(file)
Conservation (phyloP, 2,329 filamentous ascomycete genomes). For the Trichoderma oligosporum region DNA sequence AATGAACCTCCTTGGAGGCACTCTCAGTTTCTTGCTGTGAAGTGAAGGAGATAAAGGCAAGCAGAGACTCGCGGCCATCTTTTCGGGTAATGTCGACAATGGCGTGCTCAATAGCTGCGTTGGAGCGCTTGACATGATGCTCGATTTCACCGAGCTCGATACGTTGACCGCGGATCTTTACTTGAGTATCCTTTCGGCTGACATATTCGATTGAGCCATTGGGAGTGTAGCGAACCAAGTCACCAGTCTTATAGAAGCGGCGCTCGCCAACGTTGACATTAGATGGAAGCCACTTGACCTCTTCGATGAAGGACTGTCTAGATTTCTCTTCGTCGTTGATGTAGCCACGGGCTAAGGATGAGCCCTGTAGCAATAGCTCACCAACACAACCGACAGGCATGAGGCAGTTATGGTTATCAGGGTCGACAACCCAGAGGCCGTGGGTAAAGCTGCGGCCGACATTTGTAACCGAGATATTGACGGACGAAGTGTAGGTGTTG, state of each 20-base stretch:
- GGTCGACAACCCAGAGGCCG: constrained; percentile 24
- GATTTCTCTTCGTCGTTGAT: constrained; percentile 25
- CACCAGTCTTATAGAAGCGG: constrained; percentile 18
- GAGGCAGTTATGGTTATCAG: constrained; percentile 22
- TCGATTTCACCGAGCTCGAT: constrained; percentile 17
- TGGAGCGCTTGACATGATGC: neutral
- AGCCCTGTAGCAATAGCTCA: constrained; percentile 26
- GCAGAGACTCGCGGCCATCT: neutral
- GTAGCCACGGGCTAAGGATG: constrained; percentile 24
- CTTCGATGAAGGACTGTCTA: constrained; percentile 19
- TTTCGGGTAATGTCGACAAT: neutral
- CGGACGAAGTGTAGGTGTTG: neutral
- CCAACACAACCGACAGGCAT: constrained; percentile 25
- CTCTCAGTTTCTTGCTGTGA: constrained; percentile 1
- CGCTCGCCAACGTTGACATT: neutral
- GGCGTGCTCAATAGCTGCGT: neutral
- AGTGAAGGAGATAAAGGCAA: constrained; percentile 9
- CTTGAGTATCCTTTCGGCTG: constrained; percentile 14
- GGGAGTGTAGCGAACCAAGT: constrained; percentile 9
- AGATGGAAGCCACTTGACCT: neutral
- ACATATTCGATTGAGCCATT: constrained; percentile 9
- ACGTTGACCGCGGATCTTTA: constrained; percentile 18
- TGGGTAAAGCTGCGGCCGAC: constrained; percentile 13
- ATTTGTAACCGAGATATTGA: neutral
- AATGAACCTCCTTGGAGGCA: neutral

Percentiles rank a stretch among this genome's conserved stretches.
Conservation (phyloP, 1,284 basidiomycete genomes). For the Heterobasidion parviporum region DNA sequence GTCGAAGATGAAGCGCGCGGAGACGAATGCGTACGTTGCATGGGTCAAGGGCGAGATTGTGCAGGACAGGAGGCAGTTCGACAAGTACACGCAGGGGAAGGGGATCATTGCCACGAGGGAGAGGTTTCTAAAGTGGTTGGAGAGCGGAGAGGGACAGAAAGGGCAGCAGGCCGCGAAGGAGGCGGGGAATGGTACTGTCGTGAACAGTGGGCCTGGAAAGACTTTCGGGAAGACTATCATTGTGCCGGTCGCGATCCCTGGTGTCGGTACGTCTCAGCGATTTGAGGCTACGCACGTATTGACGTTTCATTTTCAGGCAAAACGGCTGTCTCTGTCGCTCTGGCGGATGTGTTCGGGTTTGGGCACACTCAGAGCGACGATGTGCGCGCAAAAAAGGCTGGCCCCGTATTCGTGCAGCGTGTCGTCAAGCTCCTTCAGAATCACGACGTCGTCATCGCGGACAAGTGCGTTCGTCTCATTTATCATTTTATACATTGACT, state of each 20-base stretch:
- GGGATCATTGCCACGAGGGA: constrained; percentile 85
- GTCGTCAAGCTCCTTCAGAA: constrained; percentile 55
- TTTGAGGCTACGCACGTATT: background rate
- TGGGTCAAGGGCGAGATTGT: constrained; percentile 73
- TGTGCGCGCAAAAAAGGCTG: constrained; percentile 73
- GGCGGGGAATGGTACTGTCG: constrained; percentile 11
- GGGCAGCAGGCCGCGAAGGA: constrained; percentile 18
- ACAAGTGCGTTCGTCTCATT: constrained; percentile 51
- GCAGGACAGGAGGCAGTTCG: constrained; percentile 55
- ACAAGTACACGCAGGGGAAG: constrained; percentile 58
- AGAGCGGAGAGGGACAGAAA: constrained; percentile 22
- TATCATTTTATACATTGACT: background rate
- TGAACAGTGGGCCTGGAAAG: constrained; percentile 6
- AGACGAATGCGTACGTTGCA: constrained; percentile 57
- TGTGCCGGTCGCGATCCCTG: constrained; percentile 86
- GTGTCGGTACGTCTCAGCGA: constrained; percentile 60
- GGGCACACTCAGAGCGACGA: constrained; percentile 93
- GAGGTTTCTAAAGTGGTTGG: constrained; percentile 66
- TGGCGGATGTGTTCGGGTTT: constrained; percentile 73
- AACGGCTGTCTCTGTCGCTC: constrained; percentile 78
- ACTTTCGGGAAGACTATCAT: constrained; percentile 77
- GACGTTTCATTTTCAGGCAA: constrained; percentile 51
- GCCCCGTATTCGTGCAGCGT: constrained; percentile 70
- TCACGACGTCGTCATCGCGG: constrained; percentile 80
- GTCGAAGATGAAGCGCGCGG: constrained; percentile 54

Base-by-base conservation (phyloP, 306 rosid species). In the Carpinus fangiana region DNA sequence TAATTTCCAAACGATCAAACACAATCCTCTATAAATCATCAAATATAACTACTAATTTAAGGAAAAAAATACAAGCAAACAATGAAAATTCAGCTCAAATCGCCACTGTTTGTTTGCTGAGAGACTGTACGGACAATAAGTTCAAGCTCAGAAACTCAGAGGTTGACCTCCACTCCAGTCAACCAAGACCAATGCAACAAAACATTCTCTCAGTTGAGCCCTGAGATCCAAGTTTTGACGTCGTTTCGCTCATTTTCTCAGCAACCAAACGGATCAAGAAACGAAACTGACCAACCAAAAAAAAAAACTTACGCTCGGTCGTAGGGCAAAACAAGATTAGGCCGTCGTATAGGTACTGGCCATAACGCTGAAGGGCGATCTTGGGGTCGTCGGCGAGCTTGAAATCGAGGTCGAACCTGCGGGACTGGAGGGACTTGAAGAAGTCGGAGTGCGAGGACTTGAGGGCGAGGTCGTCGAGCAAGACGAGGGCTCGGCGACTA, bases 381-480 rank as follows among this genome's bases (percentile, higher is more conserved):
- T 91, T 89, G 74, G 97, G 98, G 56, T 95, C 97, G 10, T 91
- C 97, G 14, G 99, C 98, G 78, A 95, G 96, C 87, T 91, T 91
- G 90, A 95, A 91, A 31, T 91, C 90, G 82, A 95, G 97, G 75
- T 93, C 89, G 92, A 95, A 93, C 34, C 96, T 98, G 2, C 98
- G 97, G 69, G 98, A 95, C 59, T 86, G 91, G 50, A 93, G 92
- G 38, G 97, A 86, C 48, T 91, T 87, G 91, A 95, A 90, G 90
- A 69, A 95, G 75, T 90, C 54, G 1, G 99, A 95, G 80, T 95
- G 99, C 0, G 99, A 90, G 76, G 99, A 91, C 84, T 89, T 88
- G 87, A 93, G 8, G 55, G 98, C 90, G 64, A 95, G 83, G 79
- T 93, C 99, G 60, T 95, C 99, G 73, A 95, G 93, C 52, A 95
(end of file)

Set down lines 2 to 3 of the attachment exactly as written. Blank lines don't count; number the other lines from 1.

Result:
- GGTCGACAACCCAGAGGCCG: constrained; percentile 24
- GATTTCTCTTCGTCGTTGAT: constrained; percentile 25